There’s nothing that divides the pet community quite like cat behaviour and the idea that their cats have absolutely no idea that their owners are human. That, in fact, they view us as extra large felines.
And so on one side of the white picket fence we have cat owners, who believe that their pets interact with them in a highly emotionally intelligent manner and that cat behaviour speaks for itself: they understand that they’re dealing with a totally different species to themselves.
On the other side of the fence, we have animal behaviourists and cat behaviour experts like John Bradshaw who believe from their personal observations and experience that cats don’t interact with us any differently than if we were another feline in their clowder (that’s what you call a group of cats, by the way).
“We’ve yet to discover anything about cat behavior that suggests they have a separate box they put us in when they’re socializing with us. They obviously know we’re bigger than them, but they don’t seem to have adapted their social behavior much. Putting their tails up in the air, rubbing around our legs, and sitting beside us and grooming us are exactly what cats do to each other.”
“In the book [I say] that cats behave toward us in a way that’s indistinguishable from [how] they would act toward other cats. They do think we’re clumsy: Not many cats trip over people, but we trip over cats. But I don’t think they think of us as being dumb and stupid, since cats don’t rub on another cat that’s inferior to them.”
Which makes sense. And I totally get that compared to dogs (which the author does), cats don’t seem to be as trainable or emotionally motivated to build relationships with us as dogs are.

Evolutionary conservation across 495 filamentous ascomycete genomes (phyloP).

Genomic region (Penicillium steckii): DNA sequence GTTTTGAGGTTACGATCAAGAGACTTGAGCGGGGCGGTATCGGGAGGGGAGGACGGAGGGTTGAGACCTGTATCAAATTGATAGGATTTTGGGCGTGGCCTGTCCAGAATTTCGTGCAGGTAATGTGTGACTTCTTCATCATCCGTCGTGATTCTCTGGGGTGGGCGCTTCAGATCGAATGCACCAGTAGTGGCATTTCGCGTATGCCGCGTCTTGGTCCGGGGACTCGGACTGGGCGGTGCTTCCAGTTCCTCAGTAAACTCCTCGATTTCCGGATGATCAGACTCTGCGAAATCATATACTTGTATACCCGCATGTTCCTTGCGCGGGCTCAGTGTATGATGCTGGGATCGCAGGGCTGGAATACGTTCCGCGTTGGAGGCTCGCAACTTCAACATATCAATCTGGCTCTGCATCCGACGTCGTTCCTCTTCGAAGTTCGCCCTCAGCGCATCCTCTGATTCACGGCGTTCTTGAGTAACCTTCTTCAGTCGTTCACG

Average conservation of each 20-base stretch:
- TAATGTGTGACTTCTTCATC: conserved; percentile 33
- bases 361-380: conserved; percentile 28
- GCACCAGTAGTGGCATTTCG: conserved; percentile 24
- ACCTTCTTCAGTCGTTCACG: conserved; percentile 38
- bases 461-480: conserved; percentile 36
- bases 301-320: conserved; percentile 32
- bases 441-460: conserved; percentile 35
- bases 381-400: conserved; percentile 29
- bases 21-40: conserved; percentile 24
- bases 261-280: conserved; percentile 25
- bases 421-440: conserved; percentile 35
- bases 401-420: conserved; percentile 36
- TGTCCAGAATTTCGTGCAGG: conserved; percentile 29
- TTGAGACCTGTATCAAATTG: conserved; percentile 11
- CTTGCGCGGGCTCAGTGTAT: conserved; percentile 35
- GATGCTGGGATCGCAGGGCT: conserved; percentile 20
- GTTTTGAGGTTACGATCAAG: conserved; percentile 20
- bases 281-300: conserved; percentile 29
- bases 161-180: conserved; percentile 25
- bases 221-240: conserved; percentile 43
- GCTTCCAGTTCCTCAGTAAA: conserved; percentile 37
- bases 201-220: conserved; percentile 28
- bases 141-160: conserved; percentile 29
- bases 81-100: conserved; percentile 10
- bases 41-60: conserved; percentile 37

And yet …
It doesn’t sit quite right with me.
So, what’s the truth about cat behaviour and how they see us?
I’ve grown up with cats. I own two of my own. And how my cats interact with me, from verbal communication and body language through to learning tricks and basic obedience (yep, really), is definitely different from how they interact with each other. Which leads me to believe that cat behaviour experts might not be seeing the full picture. Or … I’m missing something.
And I’m not the only one that feels this way.
A quick flick through the comments in NetGeo’s article reveals similar opinions.
“I think cats sometimes treat us similar to other cats, but to say that they see us in the same way is stretching it a little too far. I have two cats and there is a big difference in how they initially behave around humans they just met versus cats or dogs they just met. Cats definitely know we are not cats.” says Ben Tom.
“Another study shows how cats don’t “meow” to us the same way they do to other cats. They adopt a distinctive sound that they will use with their human (“owner”) to get their attention.” Elisabetta Bruno comments.
And in fact, there is one feline and cat behaviour expert that concurs with us crazy cat folks.
“Dr. Turner has used Information Theory, a complex mathematical system employed in computer science to determine whether two entities are communicating, to suggest that kitties and their people transfer information back and forth. According to Dr. Turner, each feline-human pair has an individual way of communicating, due in part to the wide variety of behaviors cats use to “talk” to their human family.” says Dr. Karen Becker in an article for the Huffington Post.
And while each feline-human relationship is different, there’s one thing we can all agree on:
We’re much better humans for having these beautiful felines in our life. Irrespective of whether cat behaviour experts say they think we’re giant, clumsy cats or if we think they see us as intriguingly loveable humans.
What do you think? Does your cat see you as a fellow feline? Or do cat behaviour experts have it wrong? Share your thoughts and experiences by leaving a comment below.